MASERU — Lerotholi Polytechnic has fired a junior employee who criticised the college’s bosses in a phone-in programme on PC FM radio station.
Lucia Ramashamole, 53, was dismissed from her job of nine years in January after she commented on the strikes that rocked the tertiary education sector in September.
This was after she had allegedly told a local radio station that her bosses were “careless” and had run down the college.
Ramashamole was first suspended for three months in September before being sacked in January. She claims she was charged with revealing the “college’s secrets”.
Ramashamole admits she criticised her bosses but denies that her statements during the phone-in programme revealed any sensitive information about the college.
Ramashamole is now challenging her dismissal and has vowed to fight until she is reinstated.
She claims she spoke to the radio in her capacity as an executive member of the Lerotholi Polytechnic Teaching and Non-Teaching Staff Union.
“I was commenting on radio on behalf of our staff union at Fokothi alongside members of staff unions from the NUL (National University of Lesotho) and the Limkokwing (University of Creative Technology,” Ramoshamole said.
The radio station had invited unions from the three colleges to comment on the strikes.
“I spoke there as an executive member of the Lerotholi Polytechnic Teaching and Non-Teaching Staff Union.
“The comments I made were later used against me and I was suspended.”
Ramoshamole was suspended on September 20, 2011 soon after the radio interview.
She was then summoned for a disciplinary hearing where she was charged with revealing college secrets, theft, and attempted theft.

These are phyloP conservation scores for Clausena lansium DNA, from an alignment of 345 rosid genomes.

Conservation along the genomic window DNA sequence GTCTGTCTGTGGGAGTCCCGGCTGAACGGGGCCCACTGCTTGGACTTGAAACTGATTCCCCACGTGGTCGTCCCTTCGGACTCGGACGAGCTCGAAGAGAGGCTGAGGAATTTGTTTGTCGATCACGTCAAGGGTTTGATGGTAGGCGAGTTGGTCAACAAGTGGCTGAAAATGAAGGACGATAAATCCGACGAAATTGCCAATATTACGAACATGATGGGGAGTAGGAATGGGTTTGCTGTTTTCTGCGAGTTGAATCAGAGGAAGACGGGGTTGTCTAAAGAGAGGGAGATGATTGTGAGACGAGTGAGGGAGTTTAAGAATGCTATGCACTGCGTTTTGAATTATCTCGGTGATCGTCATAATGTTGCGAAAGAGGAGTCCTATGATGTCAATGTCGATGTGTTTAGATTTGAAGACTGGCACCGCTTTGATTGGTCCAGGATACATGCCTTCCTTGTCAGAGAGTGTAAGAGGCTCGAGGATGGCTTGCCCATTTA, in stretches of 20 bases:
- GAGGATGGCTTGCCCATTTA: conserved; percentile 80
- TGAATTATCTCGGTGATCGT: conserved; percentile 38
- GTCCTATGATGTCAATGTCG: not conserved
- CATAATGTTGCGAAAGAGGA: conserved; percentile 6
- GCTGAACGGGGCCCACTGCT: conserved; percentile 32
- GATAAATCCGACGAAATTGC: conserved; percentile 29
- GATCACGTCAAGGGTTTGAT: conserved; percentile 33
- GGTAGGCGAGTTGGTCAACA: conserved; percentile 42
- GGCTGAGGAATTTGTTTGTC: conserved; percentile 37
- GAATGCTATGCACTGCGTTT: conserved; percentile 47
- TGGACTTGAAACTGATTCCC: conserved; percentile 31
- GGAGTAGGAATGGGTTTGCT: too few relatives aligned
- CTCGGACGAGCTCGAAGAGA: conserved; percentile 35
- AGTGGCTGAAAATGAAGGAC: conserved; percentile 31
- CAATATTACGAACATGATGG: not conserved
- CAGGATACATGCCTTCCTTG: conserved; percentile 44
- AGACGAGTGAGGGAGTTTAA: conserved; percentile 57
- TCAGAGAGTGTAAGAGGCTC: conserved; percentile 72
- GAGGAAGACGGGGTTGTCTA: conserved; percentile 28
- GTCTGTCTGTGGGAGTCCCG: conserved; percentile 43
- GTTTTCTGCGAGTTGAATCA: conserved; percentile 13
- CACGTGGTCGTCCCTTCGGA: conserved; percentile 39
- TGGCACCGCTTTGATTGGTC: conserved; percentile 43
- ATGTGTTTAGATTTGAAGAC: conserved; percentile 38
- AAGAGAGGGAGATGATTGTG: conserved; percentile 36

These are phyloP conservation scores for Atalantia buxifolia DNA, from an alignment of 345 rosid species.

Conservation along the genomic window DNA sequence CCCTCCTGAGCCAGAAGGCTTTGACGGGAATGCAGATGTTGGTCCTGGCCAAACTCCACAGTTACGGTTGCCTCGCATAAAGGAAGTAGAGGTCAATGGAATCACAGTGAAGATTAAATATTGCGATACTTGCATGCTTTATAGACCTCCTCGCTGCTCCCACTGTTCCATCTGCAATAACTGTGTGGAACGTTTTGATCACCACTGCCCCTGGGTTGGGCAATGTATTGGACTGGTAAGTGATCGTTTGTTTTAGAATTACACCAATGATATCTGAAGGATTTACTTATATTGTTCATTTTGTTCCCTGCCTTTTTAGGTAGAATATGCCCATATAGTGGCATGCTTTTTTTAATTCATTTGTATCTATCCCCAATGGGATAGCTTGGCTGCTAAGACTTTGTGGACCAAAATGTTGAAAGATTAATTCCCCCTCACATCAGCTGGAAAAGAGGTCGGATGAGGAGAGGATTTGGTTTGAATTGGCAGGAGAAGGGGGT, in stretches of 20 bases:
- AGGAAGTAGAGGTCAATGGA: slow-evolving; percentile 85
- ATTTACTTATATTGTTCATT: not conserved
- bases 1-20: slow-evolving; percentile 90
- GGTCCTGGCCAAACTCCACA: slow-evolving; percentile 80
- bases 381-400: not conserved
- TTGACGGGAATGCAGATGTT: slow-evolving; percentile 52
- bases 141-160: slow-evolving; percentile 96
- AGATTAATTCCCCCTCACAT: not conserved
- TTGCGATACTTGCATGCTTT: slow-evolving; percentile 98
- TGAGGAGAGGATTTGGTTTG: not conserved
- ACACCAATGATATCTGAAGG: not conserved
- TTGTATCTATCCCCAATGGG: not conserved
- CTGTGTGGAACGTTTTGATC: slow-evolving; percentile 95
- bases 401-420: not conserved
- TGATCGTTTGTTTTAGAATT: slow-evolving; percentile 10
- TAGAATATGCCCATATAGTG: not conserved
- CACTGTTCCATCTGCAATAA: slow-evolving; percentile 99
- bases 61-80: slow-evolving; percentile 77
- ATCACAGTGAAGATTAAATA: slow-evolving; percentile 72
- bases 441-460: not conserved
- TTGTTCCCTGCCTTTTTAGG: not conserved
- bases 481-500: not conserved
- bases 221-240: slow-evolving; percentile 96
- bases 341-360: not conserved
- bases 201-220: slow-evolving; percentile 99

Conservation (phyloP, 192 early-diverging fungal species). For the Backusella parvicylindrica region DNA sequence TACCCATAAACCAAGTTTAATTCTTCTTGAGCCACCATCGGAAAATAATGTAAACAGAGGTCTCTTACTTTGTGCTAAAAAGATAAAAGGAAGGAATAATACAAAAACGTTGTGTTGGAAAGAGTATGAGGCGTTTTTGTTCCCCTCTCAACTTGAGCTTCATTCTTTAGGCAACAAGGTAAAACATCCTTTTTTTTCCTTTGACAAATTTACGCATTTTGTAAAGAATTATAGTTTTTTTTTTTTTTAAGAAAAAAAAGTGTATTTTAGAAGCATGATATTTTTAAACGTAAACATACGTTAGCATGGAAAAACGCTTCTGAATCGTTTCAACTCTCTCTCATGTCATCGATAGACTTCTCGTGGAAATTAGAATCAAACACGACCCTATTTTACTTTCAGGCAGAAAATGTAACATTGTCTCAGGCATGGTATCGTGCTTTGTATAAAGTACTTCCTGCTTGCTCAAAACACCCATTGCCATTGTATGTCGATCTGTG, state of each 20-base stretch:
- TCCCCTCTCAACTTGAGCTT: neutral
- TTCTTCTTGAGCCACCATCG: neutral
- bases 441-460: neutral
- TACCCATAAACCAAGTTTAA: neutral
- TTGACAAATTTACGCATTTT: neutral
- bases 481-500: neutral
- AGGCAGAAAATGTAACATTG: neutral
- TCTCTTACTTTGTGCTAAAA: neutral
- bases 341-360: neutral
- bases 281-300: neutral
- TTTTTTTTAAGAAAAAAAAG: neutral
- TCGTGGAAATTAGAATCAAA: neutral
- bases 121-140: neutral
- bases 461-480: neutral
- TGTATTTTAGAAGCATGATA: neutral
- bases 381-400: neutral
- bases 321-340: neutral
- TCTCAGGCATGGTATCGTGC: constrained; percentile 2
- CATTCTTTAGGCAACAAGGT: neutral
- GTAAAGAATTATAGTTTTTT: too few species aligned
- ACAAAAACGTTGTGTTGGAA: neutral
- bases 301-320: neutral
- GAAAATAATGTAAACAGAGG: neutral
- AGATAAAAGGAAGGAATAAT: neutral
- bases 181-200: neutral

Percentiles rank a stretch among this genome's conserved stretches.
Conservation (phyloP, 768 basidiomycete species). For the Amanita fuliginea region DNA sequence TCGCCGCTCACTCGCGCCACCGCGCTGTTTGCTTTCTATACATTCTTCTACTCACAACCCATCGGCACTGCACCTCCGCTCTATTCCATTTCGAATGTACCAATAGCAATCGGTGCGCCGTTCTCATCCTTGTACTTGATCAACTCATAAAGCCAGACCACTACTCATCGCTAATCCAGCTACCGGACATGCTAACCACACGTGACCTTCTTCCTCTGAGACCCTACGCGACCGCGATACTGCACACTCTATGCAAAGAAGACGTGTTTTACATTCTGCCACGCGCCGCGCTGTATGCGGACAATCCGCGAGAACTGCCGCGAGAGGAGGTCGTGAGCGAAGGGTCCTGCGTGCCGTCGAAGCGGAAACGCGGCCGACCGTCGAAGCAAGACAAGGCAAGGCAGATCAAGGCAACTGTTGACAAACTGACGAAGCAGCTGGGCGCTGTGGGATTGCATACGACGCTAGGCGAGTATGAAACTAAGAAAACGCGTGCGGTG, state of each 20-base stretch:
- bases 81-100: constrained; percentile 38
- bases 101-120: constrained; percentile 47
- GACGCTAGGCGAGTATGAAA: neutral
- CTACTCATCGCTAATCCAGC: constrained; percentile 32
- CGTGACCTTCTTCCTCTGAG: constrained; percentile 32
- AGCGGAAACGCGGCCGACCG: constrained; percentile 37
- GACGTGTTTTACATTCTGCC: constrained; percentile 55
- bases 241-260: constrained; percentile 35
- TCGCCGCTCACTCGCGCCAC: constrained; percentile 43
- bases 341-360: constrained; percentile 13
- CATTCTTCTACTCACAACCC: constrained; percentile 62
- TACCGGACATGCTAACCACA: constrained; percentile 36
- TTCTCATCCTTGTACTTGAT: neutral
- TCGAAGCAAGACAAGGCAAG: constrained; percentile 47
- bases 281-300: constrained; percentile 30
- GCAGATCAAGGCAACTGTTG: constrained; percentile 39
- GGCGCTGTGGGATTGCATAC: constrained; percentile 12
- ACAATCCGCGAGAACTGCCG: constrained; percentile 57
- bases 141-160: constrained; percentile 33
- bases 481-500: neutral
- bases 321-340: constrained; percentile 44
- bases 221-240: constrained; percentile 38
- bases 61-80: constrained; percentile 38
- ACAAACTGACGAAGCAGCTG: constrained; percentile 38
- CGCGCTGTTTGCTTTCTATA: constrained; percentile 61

She says she could not attend the hearing because she had an appointment with her doctor.
When she brought the sick leave note to prove that she had been to a doctor a member of the disciplinary committee did not believe her.
“I was shocked when one member of the disciplinary committee went behind my back to seek the authenticity of my sick leave.
“I felt disrespected and humiliated when they asked for my medical booklet to see what I was suffering from.
“But of course I refused because those are very confidential documents they were asking for,” she added.
That was followed by a series of hearings and eventually she was found guilty of all counts.
Ramoshamole was dismissed and ordered to vacate the school’s house.
She however managed to get a court order interdicting her eviction. Her appeal is yet to be heard.
“No one has a right to fire me.
“What I said on the radio was not from me as an individual but the concerns of the union.
“They should be fighting the union not me as a person.
“I want my job back.”
The college’s rector, Tsietsi Lebakae, was said to be “too busy” to comment.